So I was VERY shocked that I got into U of R given that I have zero interest in any science related field and am not on the pre-med track. U of R was the only college I applied to that was not a small liberal arts college. I am interested in theatre and music and was wondering if I would feel out of place at Rochester?? I sadly did not get a chance to visit so any information would be very helpful! Thanks!
We have one D currently a junior engineering major there who is trying to persuade D20 it’s the perfect place to pursue her interests in game design, English, & theater (especially musical theater). She has a number of friends in music groups. My impression is that many of the students are interested not only in science, but also in various art forms. It seems like the relatively loose gen ed requirements draw a lot of science students not because they don’t want to take, for example, art classes, but because they want the space in their schedule to take more than one. Musicians have access to courses and ensembles at the Eastman School of Music (part of the U of Rochester but not on the main campus), even if they aren’t part of Eastman. You can also major in music and music related subjects in the School of Arts and Sciences.
It seems like a student body that supports each other’s interests and doesn’t expect folks to fit into any particular category.
that’s really helpful- thank you. how is the student atmosphere, given that so many people are in STEM? is it competitive? is there a lot of involvement in Greek life? I’m also trying to chose a college based off of social environment, so trying to get a sense…
Many of the students have multiple interests, and it doesn’t really come across as a STEM only focused school. My D was a humanities major and loved it, never felt “less than”. The student body is very diverse and varied. Fun intellectuals is kind of how I’d describe them. They’re kind of work hard play hard, but Greek life does not dominate and has a different vibe than at most schools (at least according to D who joined a sorority). Greek life does not dominate. Overall would not consider it a competitive atmosphere.
What’s the party culture like? Also how is the “college town”/things to do in the area? Is there any programming that helps freshmen acclimate? thanks!
I’m sure some things have changed a bit since I’ve been there, but - students tend to work hard all week and then party on the weekends. The most active social groups are Greek life and sports teams. If you’re not sure about Greek life (I wasn’t initially), check it out. It’s not like your typical southern schools - they range in personality, but the majority of frats/sororities are just hard working students who want to be part of a like-minded community and have a social outlet on weekends. Some focus more on philanthropy and some are closer to weekend social clubs. There should be plenty of (open) parties early in the year in different frat houses (frat quad on-campus, and a few party houses off-campus) where you’ll meet both affiliated and non-affiliated students. Later in the year, there will be fewer “open” parties, and more mixers (fraternities/sororities/sports teams - invite only), which sometimes open up to campus afterward. Sororities occupy dorm floors rather than houses, so they used to (still might) throw “bar parties” on Thursday nights where downtown bars/clubs would be open to UR only and have drink specials. Sometimes buses ran to/from the bars.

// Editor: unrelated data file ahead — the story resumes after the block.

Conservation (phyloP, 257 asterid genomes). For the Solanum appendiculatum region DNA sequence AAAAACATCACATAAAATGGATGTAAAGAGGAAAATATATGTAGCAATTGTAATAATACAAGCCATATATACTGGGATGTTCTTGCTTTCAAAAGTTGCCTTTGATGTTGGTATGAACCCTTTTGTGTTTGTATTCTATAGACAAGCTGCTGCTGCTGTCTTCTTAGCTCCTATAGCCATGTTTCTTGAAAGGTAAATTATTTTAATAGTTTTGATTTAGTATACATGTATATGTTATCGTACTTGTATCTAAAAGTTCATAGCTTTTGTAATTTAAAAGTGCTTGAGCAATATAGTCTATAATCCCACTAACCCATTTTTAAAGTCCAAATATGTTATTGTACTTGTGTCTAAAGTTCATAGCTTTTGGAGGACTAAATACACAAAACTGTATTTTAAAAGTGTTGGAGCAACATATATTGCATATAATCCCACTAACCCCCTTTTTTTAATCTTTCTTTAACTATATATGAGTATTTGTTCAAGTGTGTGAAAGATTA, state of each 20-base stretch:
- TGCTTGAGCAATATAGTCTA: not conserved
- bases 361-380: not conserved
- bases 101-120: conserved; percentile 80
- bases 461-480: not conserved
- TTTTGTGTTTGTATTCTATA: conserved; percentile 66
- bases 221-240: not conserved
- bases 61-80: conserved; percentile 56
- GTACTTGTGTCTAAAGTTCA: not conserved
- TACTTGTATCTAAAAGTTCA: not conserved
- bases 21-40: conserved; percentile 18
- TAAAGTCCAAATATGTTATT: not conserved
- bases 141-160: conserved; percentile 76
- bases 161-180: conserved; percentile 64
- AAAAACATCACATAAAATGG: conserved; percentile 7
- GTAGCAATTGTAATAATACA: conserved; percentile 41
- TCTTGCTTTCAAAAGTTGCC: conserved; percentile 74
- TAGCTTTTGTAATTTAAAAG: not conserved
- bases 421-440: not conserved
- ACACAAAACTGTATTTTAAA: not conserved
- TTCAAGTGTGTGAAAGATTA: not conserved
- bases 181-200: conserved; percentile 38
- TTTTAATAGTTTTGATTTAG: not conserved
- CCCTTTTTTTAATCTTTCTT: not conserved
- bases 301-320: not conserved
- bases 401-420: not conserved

I had friends who were affiliated and friends who weren’t - there isn’t a ton of pressure to join, but I’m glad I did. The ones who weren’t still had plenty of fun, but they were more likely to hang out with a group of people in their dorm/suite, then wander out to the frat quad and see if anything was open. The thing is, there are plenty of students who don’t party at all - so if it isn’t your thing and you’d rather go to a movie with friends on a Saturday night, there are plenty of people doing that too.
“College Town” was built up just after I graduated, but I’ve been back and walked around a little bit. It doesn’t strike me as somewhere that students spend their weekends. I’d describe it as more of a nearby place that you could go get a drink or some food. It actually seems more catered toward the professional staff at UR and the hospital. The bookstore is nice though.
There is plenty to see/do in the Park Ave and Monroe Ave areas, although I explored this more after college than during. Henrietta is nearby and has grocery stores (Wegmans), a movie theater, chain restaurants, late night diners, etc. We spent more time around there during undergrad.
My D was down to U of R as one of her final choices and is not a STEM person. She’s never taken a single hard science or math class. She felt she could be happy there. We visited a couple of times and saw a wide range of student types. It’s definitely not all STEM nerds.
My understanding is that all professors are excellent and that there is a lot of support in the arts. When we did our last tour, our favorite part was the underground tunnel used in winter. It was completely painted with multiple murals, spray paint designs, flyers for activities, and had a fun, buzzing vibe. You can definitely be as arty and creative as you like.
Another positive was that people were really friendly. We were lost and a prof cam out of a room. He chatted with us the whole time and went about ten minutes out of his way to make sure we got where we needed to be. Thumbs up to U of R.